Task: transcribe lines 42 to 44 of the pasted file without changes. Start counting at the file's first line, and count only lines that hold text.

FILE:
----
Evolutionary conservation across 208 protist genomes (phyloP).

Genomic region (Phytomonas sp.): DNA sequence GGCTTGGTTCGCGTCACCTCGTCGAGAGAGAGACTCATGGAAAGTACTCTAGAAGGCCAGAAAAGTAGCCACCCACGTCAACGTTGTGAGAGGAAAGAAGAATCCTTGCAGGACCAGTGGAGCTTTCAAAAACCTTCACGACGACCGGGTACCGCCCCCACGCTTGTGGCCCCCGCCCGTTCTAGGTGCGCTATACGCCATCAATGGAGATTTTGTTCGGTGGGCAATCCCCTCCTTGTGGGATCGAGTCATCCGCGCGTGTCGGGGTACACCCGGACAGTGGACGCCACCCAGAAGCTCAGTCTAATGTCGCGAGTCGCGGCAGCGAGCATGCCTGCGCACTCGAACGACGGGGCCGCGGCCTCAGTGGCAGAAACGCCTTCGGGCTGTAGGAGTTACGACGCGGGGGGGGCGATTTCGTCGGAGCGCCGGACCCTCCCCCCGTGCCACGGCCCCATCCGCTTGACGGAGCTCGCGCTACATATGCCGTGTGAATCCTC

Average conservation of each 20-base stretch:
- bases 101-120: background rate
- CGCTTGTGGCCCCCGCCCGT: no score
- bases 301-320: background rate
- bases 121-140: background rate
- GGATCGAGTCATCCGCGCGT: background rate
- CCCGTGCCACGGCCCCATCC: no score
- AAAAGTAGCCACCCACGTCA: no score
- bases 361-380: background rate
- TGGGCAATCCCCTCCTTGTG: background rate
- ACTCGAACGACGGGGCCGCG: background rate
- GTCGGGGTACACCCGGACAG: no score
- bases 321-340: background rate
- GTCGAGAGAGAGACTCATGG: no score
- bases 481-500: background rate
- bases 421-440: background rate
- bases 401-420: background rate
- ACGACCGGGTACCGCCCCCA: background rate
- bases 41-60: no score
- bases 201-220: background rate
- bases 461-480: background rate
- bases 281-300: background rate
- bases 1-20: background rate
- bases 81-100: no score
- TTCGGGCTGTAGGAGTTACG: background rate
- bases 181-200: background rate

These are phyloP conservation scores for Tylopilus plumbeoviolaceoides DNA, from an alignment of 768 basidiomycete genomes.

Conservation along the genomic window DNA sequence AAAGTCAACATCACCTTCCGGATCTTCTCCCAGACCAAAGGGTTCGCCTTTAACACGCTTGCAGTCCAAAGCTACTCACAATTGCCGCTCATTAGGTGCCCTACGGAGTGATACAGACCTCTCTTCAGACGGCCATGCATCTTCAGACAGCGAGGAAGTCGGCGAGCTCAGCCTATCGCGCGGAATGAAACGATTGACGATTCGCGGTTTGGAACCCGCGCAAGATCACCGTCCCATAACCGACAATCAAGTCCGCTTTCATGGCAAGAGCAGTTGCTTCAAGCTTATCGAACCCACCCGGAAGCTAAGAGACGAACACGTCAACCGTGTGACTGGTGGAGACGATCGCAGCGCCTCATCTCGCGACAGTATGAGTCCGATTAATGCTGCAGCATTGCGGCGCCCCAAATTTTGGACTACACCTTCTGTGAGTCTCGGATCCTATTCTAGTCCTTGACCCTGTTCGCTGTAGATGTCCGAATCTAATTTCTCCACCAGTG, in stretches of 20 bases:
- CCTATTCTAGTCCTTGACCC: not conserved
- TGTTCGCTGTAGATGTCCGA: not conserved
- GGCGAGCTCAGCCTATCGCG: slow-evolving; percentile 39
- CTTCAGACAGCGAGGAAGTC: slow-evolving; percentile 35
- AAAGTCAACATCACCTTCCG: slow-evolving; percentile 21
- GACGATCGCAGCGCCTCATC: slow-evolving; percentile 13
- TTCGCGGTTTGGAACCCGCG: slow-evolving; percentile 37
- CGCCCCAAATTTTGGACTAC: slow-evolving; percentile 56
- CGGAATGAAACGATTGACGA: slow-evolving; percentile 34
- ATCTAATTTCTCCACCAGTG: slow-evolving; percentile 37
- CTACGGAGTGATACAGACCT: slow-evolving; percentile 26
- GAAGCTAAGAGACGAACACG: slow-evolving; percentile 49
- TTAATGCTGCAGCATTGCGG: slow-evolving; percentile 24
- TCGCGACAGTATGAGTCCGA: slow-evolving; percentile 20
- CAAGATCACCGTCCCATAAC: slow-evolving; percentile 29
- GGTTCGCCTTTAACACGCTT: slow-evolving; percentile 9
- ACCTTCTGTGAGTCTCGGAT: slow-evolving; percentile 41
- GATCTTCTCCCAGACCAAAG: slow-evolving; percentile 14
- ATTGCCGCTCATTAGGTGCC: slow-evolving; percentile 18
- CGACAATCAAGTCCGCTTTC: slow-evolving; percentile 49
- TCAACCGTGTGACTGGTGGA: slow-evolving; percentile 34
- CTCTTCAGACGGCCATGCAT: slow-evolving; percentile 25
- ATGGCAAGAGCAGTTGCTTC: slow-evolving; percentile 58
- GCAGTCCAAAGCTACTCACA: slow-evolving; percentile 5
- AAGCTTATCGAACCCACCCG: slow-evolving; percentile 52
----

- GAAGCTAAGAGACGAACACG: slow-evolving; percentile 49
- TTAATGCTGCAGCATTGCGG: slow-evolving; percentile 24
- TCGCGACAGTATGAGTCCGA: slow-evolving; percentile 20